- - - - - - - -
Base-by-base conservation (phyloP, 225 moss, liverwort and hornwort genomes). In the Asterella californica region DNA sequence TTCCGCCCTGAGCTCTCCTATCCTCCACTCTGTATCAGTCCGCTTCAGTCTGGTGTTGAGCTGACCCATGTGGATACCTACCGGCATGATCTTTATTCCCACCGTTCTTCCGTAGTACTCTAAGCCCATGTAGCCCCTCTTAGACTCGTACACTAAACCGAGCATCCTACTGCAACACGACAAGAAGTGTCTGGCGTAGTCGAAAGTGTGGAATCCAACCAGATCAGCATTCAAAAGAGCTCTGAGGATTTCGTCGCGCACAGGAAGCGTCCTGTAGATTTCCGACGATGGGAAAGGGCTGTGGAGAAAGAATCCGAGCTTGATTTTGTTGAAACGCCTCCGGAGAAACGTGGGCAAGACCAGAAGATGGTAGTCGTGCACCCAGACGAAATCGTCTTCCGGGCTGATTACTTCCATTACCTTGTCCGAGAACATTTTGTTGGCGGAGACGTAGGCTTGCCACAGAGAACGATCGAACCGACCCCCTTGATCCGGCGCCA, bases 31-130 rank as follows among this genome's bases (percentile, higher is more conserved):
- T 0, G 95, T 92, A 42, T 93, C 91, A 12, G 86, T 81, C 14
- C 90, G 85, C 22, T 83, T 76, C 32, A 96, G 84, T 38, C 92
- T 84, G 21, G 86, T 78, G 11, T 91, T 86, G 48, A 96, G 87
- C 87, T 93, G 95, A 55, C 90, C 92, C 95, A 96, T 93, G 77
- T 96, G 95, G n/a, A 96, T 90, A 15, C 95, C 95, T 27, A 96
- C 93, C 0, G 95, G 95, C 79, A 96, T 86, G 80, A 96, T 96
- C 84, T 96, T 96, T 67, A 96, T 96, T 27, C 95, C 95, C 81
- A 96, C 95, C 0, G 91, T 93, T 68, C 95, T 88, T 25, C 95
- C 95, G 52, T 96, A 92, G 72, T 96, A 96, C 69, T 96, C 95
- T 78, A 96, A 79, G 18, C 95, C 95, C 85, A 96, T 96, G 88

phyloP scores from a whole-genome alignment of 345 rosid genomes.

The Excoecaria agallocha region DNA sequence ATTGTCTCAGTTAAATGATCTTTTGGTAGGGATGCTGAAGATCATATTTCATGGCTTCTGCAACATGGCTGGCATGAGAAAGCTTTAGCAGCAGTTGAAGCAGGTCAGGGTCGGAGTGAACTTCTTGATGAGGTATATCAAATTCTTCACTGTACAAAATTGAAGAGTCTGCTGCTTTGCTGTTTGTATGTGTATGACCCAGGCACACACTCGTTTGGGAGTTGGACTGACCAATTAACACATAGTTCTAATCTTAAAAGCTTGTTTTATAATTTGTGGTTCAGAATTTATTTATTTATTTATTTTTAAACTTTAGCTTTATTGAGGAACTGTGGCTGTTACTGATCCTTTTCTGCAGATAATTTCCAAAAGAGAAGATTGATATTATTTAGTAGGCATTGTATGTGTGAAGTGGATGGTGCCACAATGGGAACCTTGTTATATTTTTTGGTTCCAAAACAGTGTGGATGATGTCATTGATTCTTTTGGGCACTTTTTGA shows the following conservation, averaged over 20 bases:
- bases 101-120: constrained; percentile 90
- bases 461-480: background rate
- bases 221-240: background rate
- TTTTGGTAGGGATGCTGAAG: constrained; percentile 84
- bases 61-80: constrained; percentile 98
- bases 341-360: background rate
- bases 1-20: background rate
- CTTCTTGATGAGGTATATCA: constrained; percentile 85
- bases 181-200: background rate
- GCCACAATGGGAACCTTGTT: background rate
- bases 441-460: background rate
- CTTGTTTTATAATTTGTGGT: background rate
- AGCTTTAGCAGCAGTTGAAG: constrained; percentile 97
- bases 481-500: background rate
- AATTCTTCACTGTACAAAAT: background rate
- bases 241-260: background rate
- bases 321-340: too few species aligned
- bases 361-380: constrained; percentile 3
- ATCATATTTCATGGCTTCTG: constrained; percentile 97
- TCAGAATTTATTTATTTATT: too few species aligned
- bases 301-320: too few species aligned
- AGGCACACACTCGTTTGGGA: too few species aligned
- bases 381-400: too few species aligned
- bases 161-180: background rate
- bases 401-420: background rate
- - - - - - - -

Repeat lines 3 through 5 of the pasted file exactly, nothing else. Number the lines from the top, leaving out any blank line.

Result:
- C 90, G 85, C 22, T 83, T 76, C 32, A 96, G 84, T 38, C 92
- T 84, G 21, G 86, T 78, G 11, T 91, T 86, G 48, A 96, G 87
- C 87, T 93, G 95, A 55, C 90, C 92, C 95, A 96, T 93, G 77